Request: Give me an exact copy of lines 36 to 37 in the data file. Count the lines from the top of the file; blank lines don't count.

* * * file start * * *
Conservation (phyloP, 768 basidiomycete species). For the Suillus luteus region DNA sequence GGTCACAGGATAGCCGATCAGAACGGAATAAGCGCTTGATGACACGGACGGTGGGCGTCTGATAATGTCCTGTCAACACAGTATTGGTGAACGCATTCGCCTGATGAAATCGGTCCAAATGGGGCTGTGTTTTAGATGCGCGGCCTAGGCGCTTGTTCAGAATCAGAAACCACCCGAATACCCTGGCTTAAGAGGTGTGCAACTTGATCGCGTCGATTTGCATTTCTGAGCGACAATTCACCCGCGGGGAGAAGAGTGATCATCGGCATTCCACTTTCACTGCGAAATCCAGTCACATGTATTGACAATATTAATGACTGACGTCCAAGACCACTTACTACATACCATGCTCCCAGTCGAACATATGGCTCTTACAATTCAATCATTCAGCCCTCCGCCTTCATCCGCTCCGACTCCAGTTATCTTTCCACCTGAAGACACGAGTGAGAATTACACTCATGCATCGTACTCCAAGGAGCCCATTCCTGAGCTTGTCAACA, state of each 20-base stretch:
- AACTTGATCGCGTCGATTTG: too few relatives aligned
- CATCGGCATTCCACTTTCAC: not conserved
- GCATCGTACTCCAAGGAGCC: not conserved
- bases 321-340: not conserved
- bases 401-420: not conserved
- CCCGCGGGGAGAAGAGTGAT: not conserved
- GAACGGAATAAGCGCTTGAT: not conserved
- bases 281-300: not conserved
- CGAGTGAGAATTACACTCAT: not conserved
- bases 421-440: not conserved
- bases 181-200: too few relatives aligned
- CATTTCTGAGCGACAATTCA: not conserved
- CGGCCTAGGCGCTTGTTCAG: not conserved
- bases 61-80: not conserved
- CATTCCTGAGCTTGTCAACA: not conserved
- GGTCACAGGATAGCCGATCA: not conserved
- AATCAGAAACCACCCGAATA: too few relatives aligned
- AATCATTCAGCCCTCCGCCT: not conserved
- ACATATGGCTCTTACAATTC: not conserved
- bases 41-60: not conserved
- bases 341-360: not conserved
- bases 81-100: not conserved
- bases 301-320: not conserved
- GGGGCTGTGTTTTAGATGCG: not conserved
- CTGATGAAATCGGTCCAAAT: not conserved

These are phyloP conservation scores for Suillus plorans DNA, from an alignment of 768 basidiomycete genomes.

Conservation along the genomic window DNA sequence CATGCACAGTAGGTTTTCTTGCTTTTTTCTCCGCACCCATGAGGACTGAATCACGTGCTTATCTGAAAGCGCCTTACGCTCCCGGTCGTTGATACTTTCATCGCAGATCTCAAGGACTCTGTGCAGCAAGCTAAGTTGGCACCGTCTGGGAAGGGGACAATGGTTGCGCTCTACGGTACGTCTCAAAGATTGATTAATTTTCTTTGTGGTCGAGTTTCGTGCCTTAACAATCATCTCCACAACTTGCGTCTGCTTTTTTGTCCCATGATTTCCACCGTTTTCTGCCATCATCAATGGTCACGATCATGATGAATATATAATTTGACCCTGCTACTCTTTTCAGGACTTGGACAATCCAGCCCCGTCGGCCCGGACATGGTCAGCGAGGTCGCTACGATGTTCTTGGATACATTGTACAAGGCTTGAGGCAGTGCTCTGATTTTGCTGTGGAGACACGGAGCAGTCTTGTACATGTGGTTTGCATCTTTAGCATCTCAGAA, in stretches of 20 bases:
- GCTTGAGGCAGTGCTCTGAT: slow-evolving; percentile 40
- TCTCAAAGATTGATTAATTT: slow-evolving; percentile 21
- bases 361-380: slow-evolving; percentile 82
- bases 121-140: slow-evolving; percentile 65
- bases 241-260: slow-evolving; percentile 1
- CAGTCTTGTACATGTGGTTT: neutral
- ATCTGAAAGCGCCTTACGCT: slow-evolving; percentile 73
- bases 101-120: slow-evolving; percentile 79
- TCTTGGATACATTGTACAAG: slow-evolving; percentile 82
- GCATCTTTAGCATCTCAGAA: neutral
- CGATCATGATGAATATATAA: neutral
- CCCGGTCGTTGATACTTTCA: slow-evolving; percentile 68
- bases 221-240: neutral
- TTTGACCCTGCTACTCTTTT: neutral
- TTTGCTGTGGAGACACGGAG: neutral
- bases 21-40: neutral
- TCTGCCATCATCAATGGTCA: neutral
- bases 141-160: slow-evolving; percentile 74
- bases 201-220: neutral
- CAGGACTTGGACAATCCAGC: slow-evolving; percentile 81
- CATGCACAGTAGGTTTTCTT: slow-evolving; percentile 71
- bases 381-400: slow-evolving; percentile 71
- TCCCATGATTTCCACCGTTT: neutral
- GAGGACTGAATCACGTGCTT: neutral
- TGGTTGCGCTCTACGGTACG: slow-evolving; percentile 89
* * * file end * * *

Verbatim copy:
- bases 101-120: slow-evolving; percentile 79
- TCTTGGATACATTGTACAAG: slow-evolving; percentile 82